PS Consultants - ideas & solutions

This Acrobat can ride a unicycle whilst juggling chain saws…

Adobe and Macromedia continue to prove that application software seems to develop more effectively if kept out of the hands of Microsoft. I’ve recently installed and used Acrobat 6, and this is a major facelift and upgrade in terms of recent times for this product.

Since Acrobat 5 was first introduced, just about the entire world of reprographics and design has consolidated around the Acrobat PDF format as the common carrier for type and design files, and in version 6 just about everything has been completely revised and not just “rubbed down with an oily rag” – and the result is something that looks and feels more like an application than a viewer. Many applications that started life in a Mac environment (like Quicktime) tend to feel just plain wrong on a PC, as far as I am concerned, but now the Mac roots of Acrobat are less obvious – even if Adobe still lives very much in the Mac world with its captive audience of graphics designers..

The first thing that grabbed me about this release was the help system

 and its use of a scaleable text window. Hard to describe, but if you get the chance try it, and then you’ll want all help schemes to work this way. And guess what? It’s an Acrobat file in a “run time” reader window! So they are indeed preaching to the converted.

There is also now a “How To” panel on the right alongside the main window that forces users to appreciate that this product is a mutli-skilled application and not just a portable document creator.

This version now assumes a big screen and shows the benefits of software that can cut free from the constraints of the need to support “lowest common denominator” displays. It really needs 1600x1200 pixels to fly, so yah-boo to all you trendy types who had got into 1600x1200 on cheap 19” and 21” displays but then sacrificed acreage to go trendy with a flat screen display of rather less.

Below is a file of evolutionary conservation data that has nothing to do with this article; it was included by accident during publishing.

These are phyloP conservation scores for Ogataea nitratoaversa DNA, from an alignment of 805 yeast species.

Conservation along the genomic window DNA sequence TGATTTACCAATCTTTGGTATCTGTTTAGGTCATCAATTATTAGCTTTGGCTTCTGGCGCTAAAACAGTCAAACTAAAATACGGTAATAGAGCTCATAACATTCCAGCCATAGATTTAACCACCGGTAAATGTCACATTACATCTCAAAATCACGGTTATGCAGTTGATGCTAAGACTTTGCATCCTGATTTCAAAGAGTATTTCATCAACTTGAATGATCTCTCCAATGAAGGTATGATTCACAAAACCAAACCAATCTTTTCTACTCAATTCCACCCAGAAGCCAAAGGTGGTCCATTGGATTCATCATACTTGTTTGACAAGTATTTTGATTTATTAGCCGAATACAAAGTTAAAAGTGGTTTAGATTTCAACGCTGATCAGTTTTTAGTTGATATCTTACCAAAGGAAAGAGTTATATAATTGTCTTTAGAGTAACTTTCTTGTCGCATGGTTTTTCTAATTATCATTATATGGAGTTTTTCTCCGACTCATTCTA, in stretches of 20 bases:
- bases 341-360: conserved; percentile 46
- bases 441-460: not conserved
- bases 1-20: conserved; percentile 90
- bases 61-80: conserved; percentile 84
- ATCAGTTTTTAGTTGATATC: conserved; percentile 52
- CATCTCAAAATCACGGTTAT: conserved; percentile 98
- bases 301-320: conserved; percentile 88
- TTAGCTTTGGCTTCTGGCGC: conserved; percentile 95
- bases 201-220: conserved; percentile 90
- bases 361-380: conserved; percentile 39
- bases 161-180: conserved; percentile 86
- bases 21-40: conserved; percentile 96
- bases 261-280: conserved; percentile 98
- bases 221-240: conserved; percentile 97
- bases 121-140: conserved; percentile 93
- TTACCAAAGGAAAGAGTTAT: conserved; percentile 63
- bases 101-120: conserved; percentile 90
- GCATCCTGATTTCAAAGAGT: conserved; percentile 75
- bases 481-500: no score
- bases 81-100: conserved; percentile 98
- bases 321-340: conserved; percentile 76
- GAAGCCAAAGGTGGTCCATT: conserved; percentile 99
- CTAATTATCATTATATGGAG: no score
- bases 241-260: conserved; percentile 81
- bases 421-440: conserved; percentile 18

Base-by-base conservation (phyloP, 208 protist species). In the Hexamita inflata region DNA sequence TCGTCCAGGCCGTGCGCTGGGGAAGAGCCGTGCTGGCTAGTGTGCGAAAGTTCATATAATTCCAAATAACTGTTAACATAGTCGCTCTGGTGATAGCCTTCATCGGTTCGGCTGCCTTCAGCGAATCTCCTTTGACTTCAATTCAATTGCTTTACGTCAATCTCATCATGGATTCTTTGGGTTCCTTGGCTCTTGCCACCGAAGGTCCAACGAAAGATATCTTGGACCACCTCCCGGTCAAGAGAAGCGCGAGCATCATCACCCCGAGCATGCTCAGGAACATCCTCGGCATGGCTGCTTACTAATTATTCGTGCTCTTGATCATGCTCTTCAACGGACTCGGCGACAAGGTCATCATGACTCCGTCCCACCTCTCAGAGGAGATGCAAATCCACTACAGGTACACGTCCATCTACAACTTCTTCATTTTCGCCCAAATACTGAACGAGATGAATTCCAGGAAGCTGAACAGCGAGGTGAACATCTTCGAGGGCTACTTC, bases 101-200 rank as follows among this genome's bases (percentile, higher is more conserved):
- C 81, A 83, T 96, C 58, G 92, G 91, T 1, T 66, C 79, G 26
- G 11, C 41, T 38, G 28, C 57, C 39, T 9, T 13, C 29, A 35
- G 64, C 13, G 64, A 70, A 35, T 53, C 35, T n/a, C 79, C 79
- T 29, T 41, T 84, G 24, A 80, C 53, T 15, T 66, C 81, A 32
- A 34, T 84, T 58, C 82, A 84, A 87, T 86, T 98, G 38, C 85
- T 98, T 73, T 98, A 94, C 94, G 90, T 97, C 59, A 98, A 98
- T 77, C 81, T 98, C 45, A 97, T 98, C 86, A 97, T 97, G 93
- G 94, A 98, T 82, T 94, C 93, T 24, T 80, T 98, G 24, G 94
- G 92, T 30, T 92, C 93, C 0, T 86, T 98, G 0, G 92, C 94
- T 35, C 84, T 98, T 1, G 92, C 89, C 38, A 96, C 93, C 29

Acrobat buttons appear on the toolbars of most installed applications, and the process of creating a PDF from within applications more reliable – I always got the feeling that the “integrated” version 5 Distiller was on a bit of a wing and a prayer, and frequently yakked on a word file without giving a reason. Although version 6 feels more in confident in use, it still takes Word firmly by the scruff its neck – and doesn’t let go until its finished.

And I was intrigued to see an Acrobat button appear on the Internet Explorer button bar – this version now converts web pages to pdf directly, and allows you to add selected pages to a pdf so you can accumulate the bits of a web site you want in a single file.

There is now also extended support for various embedded video and sound formats; layers have arrived – and so this is fast becoming a hybrid of many things ranging from PowerPoint, to RoboHelp and even Flash.

At its simplest, Acrobat allows for more intelligent searching of a word doc file (or archive of files) than MS provides, and at it’s most complex, Acrobat provides a range of features for complex colour print process work and reviewing.

I can think of nothing negative to say about Acrobat 6. The pdf always was a considerably underestimated format and most users barely scraped the surface of its capabilities. This edition of Acrobat explains and guides the user through its features (especially the use of the structure features) more comprehensively than ever before. It’s now become one of those “must have” skills for any power user.

As usual, the reader is a free download for standalone or browser-embedded applications.


Whilst the milk of human kindness is sloshing around this column for once, I’m going to put in a good for Ipswitch’s What’s Up Gold system monitoring software suite, now version 8. ( This grew up from a simple freeware program a few years ago that pinged hosts that you told it to, and sounded the hooter when nothing came back – but it is now a truly lovely thing for us paranoids who want to see keep tabs on what’s going on the whole time.

The set up is massively complex and you can establish just about any combination of relationship in a multilayered network diagram – but the really great bit is that all you rally want to know is when things go wrong (any colour but green means something is going wrong), and so the mini display option only clutters the desktop with the necessaries. Maybe I’ll say more about this absolute gem next time, every network should have one.